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Senegal temporarily shuts consulates abroad following attacks in several cities


DAKAR (Reuters) – Senegal has temporarily closed its consulates abroad following attacks on diplomatic missions in Bordeaux, Milan, Paris and New York among others, the foreign affairs ministry said on Tuesday.

The closures were announced in the wake of deadly unrest that broke out after a leading opposition figure, Ousmane Sonko, was handed a two-year jail sentence last week that is likely to prevent him from running for president in elections next year.

At least 16 people were killed and hundreds injured as protesters clashed with security forces on Thursday, Friday and Saturday, making it the worst unrest to hit the West African country in decades.

Private and public structures and businesses were looted and destroyed during the riots, including university buildings, petrol stations, banks, supermarkets, administrative buildings and bus stops.

The ministry did not link the attacks that justified provisionally closing Senegal’s consulates to Sonko’s sentence or the ensuing violence.

“This precautionary measure was taken following a series of aggressions… that caused serious damage,” it said in a statement.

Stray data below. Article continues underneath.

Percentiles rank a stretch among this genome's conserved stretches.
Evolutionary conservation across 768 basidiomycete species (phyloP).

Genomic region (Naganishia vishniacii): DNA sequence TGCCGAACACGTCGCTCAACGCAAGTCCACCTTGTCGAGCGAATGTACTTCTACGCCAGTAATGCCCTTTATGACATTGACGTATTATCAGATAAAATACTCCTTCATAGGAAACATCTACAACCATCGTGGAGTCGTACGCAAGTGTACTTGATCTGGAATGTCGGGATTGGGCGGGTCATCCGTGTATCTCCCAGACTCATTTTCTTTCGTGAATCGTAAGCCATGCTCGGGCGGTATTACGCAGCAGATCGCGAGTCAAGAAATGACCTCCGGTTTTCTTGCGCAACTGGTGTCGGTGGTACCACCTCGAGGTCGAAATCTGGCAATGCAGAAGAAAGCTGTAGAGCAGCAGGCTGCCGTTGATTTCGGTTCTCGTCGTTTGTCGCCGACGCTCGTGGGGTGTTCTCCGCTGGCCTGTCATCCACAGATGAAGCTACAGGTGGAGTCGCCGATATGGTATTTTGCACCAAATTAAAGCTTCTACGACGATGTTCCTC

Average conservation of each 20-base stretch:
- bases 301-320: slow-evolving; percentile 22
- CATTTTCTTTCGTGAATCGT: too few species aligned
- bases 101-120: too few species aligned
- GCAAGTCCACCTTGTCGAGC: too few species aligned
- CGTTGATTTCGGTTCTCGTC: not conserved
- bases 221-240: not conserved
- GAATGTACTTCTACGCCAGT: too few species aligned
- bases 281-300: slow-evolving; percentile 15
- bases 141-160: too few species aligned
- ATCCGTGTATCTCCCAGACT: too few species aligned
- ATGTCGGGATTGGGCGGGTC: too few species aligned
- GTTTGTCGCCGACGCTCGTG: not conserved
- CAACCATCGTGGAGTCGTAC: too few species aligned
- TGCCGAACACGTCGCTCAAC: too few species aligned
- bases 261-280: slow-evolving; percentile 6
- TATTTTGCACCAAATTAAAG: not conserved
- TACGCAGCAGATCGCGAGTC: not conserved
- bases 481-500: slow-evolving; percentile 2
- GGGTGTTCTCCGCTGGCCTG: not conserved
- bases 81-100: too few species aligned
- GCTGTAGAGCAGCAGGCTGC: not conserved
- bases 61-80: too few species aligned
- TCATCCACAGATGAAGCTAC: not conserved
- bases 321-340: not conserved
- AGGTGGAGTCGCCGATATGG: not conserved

The general consulate in Milan was particularly hard-hit, with passport making machines and identity cards destroyed, the ministry said.

Services will resume once working materials and security are restored, it added.

Italy’s public broadcaster Rai News reported an assault on Milan’s consulate on Monday during which it said around 40 Sonko supporters gathered outside the building with flags and anti-government signs.

They broke in and ransacked the premises, attacked the consul general and started a fire before police intervened.

On Friday, videos on social media showed a small group of protesters in Paris throwing flour at a Senegal embassy car and its passengers. Reuters did not verify the footage.

Sonko’s Pastef party has repeatedly urged supporters to take to the streets in strongly-worded statements that have also called on the diaspora to join the “resistance”.

The legal issues embroiling Sonko first triggered protests in 2021, when he was briefly detained on rape charges he and his supporters denounce as a political ploy to prevent him from running. The government and justice system deny this.

Judges cleared him of rape last week but found him guilty of “corrupting youth” as the accusations involved a woman who was 20 at the time.

Sonko, who has become the face of growing frustration against President Macky Sall, is appealing the outcome of a separate libel case that could also hinder his political intentions.

Rights groups have accused security forces of using excessive force and firing live ammunition rounds at demonstrators, which they deny.

(Reporting by Sofia Christensen; Editing by Bill Berkrot)

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